Midtown Residents Association members don't have to travel to New York to visit the United Nations; it's right in their own backyards.
The neighborhood association will celebrate its cultural diversity during the second annual Multicultural Potluck on Saturday, June 20, at Hoover Park. The popular event, which attracted more than 100 neighbors last year, is Midtown's answer to a growing conundrum among Palo Alto's neighborhood associations: how to attract and engage new residents from other cultures in their increasingly diverse neighborhoods.
The cultural diversity became apparent to Midtown leaders at one of their annual fall ice cream socials. Association leaders discovered attendees with roots in 36 different countries through an activity in which residents and visitors marked their family heritage on a large World Heritage Map. They also played a game in which people had to identify the cultures associated with artifacts from around the world, association President Sheri Furman said.
"Like all of Palo Alto, Midtown has become quite ethnically diverse," she said. "We don't have a good way of measuring the effect of the potluck, but face-to-face communication is always a good way to get to know your neighbors."
Last year's potluck also took place in June, supported by volunteers from the association's steering committee and the group Midtown Teen Global Citizens.
The event brought together residents and local cafes and restaurants to share cultural dishes and to provide an opportunity for children to learn diversity and culture through fun hands-on activities.
A carved nut on display from an Australian boab tree and a traditional native Hawaiian lau lau, a dish made from taro leaf-wrapped pork, were among the cultural artifacts that were part of a guessing game.
And people not only brought ethnic food -- some dressed in traditional outfits.
One attendee, Samina Sundas, who is of Pakistani heritage and wore a sari, said she made a connection with the event coordinator.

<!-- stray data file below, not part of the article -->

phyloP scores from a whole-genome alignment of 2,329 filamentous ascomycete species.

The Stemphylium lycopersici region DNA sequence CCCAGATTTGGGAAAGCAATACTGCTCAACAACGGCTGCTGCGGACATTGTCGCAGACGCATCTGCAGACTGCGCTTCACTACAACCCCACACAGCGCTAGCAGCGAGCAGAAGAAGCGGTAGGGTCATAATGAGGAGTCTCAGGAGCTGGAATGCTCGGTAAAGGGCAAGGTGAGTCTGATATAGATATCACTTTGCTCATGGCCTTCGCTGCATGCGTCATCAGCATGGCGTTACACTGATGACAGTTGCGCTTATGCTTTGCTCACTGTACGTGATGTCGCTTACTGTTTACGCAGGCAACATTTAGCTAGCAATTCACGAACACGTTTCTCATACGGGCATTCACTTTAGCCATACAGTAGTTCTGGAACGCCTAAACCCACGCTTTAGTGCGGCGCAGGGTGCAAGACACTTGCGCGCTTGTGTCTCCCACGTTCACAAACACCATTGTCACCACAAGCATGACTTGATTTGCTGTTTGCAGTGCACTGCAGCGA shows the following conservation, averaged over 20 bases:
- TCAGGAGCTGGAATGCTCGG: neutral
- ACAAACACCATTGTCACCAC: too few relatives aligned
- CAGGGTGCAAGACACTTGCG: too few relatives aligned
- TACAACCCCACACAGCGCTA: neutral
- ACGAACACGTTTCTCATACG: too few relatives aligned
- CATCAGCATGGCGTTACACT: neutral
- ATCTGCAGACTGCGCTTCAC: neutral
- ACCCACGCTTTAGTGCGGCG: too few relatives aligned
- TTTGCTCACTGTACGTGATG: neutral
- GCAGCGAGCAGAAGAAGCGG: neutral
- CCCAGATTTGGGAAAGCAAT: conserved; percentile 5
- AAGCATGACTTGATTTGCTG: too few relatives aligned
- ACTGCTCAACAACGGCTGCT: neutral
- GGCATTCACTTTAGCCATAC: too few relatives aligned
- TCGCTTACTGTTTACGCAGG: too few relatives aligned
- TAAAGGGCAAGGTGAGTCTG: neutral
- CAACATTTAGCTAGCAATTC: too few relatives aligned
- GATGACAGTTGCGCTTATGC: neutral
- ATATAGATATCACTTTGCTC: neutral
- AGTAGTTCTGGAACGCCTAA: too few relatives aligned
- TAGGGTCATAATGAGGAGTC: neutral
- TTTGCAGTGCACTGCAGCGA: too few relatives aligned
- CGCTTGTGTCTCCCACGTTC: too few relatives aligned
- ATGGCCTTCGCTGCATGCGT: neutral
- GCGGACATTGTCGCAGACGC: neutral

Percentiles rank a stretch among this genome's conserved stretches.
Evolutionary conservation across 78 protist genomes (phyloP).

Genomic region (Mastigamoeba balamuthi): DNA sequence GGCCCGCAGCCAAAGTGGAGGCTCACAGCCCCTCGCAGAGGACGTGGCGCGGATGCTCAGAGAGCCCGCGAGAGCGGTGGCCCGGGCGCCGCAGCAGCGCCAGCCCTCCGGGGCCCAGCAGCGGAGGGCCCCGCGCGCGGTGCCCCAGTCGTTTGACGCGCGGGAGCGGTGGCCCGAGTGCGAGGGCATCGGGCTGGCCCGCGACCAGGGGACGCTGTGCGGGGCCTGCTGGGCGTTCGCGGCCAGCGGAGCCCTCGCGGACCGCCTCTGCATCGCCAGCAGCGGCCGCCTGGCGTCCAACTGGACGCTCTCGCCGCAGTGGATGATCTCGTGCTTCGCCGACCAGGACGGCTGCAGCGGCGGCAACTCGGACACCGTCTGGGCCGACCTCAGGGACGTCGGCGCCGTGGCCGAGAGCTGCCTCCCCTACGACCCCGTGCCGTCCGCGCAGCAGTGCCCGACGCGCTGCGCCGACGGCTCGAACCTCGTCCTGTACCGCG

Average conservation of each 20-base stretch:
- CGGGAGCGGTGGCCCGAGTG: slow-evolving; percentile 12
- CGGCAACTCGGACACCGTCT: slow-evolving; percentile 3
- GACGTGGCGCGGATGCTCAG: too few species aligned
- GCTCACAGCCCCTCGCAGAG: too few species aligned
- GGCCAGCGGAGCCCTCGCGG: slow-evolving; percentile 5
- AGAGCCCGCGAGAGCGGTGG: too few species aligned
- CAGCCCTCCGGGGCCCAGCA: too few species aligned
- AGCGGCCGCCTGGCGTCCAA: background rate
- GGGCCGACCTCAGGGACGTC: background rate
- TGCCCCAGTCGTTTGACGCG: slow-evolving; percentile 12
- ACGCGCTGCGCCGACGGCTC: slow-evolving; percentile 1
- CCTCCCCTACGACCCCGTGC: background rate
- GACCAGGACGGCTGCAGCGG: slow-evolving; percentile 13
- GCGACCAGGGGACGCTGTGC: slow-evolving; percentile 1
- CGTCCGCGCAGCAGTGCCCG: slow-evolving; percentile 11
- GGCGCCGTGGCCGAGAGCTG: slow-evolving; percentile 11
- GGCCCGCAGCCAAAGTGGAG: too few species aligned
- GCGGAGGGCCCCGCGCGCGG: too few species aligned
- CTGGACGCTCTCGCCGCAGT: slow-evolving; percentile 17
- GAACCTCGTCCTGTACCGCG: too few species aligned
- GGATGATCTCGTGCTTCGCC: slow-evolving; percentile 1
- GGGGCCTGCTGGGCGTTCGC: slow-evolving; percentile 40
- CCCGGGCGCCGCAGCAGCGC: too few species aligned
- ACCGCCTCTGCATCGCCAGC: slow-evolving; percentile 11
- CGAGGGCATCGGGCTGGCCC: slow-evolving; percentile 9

"All great religions encourage its followers to love their neighbors. But to love our neighbors, we must know our neighbors. In order to build kind and compassionate communities, we must make it a priority so we can leave a better world for our next generations," said Sundas, founding executive director of the American Muslim Voice Foundation, an organization dedicated to community and peace building.
This year's attendees are asked to bring dishes reflecting their cultural heritage, which will be supplemented by food donations from Midtown restaurants such as Round Table Pizza, Indochine, Palo Alto Cafe, Subway, Baskin Robbins and Starbucks.
Last year's potluck featured diversity activities for children, such as making Native American dreamcatchers and Japanese koi windsocks, a cultural trivia showcase where people identified the artifacts and Midtown's very own "World Soccer" game. There will be similar activities at Saturday's event, Furman said.
IF YOU GO
What: Midtown Residents Association Multicultural Potluck (open to all Midtown residents)
Where: Hoover Park, 2901 Cowper St., Palo Alto
When: Saturday, June 20, noon-3 p.m.
Cost: Free, but attendees are asked to bring a meal that reflects their cultural heritage